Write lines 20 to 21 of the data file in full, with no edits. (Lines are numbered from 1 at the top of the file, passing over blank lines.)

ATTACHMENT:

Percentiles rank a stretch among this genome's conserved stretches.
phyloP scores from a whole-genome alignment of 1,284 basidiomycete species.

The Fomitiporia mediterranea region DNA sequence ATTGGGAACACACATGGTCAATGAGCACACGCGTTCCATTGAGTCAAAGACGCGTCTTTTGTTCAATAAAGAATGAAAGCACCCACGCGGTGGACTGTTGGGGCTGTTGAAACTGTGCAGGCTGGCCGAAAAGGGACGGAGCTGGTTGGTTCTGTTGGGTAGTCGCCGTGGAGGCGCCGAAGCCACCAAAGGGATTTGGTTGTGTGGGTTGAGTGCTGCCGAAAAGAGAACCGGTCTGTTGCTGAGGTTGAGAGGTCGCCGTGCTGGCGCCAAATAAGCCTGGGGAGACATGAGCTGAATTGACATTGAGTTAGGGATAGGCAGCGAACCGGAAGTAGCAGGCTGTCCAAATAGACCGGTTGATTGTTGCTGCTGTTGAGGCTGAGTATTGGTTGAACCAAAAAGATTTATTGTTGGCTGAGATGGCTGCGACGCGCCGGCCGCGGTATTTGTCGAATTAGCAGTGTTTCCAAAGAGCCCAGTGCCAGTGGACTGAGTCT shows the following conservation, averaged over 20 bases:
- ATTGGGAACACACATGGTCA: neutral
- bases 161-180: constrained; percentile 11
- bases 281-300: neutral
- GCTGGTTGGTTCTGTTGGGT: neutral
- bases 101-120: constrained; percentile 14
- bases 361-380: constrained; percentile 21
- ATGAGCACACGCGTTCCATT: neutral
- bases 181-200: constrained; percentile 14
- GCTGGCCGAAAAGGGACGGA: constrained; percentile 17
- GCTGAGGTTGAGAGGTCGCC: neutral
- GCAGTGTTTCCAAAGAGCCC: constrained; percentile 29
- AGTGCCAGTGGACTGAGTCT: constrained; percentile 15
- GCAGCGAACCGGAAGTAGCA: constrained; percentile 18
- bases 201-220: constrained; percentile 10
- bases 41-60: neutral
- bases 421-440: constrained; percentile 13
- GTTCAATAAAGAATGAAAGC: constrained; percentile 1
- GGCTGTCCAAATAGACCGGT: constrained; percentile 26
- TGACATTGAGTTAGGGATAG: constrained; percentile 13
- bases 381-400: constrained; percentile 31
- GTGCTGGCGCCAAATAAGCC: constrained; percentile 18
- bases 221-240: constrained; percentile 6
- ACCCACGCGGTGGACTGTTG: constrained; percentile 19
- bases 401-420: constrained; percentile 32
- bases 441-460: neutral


- GTTCAATAAAGAATGAAAGC: constrained; percentile 1
- GGCTGTCCAAATAGACCGGT: constrained; percentile 26